A cleaner came the next day.  The blood stain stayed on the wall by the light switch. The man had urinated over my portable typewriter, fortunately it closed and there would always be a stain to remind me.

I went on duty that morning and then was called to the Matron’s Office.  The male nurse was dismissed  and had already left the hospital grounds.  As for me well I was given a dressing down by the Matron.  She admitted it wasn’t my fault about the man in my room.  She was more interested in me going out with a man who was married, had three children and didn’t live at the nurses quarters.  I told her that I never knew that.  She said your Salvation Army parents would be horrified if they knew what I was up to.  I politely told the Matron that my parents had nothing to do with the Salvation Army,  I was the only one in the family that went there.  She then said that I was a good nurse and let’s  move on and forget that it ever happened.  I should add this was about 8 months into the one year that I worked there.

You might be wondering how come the man chose my room.  Apparently he had a crush on me, he asked one the nurses which was my room and of course they told him and he obviously sneaked him either through the door or the window.

For the next four months every time I went into my room I had flash backs of that man. Miss B would not move me to another room.

I nearly forgot to tell you I had a caged budgerigar  in my room which had been there for several months, no one had ever complained.  Miss B said “Have you got a bird in your room, get rid of it now’.  I had to pay my father to come and collect the bird  he had an aviary at home and that’s where it originally came from.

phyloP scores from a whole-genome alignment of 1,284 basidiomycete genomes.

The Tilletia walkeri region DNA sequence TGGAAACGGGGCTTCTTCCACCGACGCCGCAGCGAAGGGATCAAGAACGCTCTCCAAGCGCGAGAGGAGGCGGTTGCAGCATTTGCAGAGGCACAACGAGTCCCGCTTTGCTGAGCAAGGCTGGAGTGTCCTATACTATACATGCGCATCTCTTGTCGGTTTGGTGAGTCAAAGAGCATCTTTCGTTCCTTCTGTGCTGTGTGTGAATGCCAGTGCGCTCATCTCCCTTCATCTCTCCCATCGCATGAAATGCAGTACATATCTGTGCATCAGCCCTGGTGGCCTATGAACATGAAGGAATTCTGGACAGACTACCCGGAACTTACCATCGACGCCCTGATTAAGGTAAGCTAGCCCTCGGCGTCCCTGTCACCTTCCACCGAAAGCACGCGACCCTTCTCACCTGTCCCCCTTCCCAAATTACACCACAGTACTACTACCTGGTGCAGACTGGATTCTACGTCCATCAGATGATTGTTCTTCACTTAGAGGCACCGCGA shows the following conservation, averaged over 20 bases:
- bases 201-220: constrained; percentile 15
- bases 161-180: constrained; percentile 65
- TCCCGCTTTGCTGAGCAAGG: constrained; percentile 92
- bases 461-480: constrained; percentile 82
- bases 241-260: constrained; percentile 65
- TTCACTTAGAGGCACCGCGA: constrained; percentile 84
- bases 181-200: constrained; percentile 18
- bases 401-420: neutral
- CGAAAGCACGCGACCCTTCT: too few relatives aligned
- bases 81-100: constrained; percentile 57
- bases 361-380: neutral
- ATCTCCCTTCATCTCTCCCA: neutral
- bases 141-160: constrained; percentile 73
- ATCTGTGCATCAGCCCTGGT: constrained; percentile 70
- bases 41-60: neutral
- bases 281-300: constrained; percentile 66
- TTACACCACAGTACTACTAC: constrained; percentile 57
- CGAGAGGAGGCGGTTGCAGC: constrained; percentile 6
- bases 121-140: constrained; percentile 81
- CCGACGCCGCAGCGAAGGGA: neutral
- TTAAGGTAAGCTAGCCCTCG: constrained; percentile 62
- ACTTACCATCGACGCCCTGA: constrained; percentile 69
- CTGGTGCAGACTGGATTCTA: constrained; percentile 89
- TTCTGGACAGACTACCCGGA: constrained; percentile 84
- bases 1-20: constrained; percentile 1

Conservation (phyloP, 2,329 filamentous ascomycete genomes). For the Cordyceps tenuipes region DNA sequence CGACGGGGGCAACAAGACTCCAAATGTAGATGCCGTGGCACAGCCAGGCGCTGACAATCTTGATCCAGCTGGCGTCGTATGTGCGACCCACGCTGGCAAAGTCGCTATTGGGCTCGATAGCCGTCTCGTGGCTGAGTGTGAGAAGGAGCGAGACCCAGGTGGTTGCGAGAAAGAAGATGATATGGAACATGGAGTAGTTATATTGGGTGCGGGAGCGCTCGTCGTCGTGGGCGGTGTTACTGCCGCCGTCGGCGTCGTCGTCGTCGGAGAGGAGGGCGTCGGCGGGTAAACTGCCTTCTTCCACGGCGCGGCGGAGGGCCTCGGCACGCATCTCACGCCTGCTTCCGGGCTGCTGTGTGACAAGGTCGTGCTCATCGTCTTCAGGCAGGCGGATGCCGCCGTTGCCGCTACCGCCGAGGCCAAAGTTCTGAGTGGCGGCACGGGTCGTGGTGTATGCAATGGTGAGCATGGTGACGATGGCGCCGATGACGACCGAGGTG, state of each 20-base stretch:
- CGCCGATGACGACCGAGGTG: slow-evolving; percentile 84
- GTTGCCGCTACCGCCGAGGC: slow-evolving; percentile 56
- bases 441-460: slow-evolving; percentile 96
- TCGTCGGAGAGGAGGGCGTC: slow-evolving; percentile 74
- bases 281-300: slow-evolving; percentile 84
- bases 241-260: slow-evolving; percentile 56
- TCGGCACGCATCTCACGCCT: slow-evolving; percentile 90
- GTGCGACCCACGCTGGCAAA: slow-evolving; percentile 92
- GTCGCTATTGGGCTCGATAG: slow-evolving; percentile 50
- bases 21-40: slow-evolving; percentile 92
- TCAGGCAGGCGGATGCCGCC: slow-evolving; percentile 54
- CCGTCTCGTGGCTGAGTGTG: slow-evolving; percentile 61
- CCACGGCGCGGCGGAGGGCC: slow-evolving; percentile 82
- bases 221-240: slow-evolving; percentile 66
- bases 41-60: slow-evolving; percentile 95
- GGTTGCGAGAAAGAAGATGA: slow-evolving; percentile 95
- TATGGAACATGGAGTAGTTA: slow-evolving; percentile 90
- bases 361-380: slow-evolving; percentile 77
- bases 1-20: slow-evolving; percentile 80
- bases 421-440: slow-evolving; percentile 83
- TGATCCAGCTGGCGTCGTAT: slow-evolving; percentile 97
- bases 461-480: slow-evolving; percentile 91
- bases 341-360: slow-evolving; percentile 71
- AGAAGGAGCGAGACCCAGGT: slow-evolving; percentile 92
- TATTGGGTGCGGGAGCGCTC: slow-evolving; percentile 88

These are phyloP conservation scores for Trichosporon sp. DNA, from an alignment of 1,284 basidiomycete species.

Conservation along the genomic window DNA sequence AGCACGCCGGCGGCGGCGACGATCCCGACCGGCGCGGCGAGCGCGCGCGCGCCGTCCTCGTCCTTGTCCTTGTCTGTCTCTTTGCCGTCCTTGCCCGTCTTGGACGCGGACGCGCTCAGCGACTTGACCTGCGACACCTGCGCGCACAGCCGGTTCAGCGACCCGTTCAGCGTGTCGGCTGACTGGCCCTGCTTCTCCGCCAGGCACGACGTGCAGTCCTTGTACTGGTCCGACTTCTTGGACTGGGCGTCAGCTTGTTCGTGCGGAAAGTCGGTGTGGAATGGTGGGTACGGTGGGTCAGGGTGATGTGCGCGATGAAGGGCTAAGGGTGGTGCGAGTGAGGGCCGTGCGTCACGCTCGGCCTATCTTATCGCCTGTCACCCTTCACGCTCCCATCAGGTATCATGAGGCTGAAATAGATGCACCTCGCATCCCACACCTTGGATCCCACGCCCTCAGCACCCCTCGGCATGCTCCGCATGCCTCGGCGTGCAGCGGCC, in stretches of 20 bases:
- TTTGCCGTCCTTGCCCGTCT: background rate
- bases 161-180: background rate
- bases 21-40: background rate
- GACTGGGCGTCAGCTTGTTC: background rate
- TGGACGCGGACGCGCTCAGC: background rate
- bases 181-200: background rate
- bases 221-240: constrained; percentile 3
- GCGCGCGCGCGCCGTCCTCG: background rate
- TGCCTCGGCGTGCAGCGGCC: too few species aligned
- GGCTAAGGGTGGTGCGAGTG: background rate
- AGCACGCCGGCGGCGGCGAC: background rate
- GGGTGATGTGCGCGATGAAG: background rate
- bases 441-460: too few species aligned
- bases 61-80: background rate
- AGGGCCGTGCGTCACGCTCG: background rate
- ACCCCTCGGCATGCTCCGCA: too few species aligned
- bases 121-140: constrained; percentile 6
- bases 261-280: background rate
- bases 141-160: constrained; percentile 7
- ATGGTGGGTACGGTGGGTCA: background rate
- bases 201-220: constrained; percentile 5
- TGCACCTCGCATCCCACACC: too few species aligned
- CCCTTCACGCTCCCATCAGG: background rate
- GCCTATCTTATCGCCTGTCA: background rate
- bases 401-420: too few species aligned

When I had completed my first year, passed practical but not academic it was time for a one  month holiday.  While on holidays and completely free from that place I decided as much as I loved my work with the children I knew I couldn’t work there again. I  resigned and collected all my personal belongings from the room.

Thanks for reading this morbid story.  It really is all part of my life’s journey which I have gained strength and lessons from.






21 thoughts on “The Villas – Part Three

    1. Thanks Michelle I am glad you enjoyed the stories. . It was crazy. I have well and truly got over the flashbacks and now can actually laugh about it. In between working on art work I am writing my autobiography where I do know more will be revealed. If my adult children or grandchildren ever read what I have written they will be saying OMG is that what happened to her . 🙂

      Liked by 3 people

    1. Thank you. I grew up in dysfunctional violent home and needed to fend for myself and grow up fast. I have become a strong willed person and will not tolerate any nonsense. Peace, love, kindness and harmony is what I strive for in life.

      Liked by 1 person

      1. Totally totally understand! What makes us great is that we were able to notice we were living in dysfunction & not continue the cycle. Breaking generational curses is the path that I am on. We are awesome!

        Liked by 1 person

  1. Thank you for opening up what must have been a conflicting time. It’s sounds tough for everyone, those poor patients and the staff too. I don’t know what it’s like in Australia, but in UK, if they don’t stop the national health service cuts, we’ll be heading back that way. We need people to speak up about what it was (and is) like.

    Liked by 4 people

    1. I agree, thank goodness times have changed but the governments still have a long way to go to provide the best for the physically and intellectually challenged….. Well that the way it is here in Australia where I live.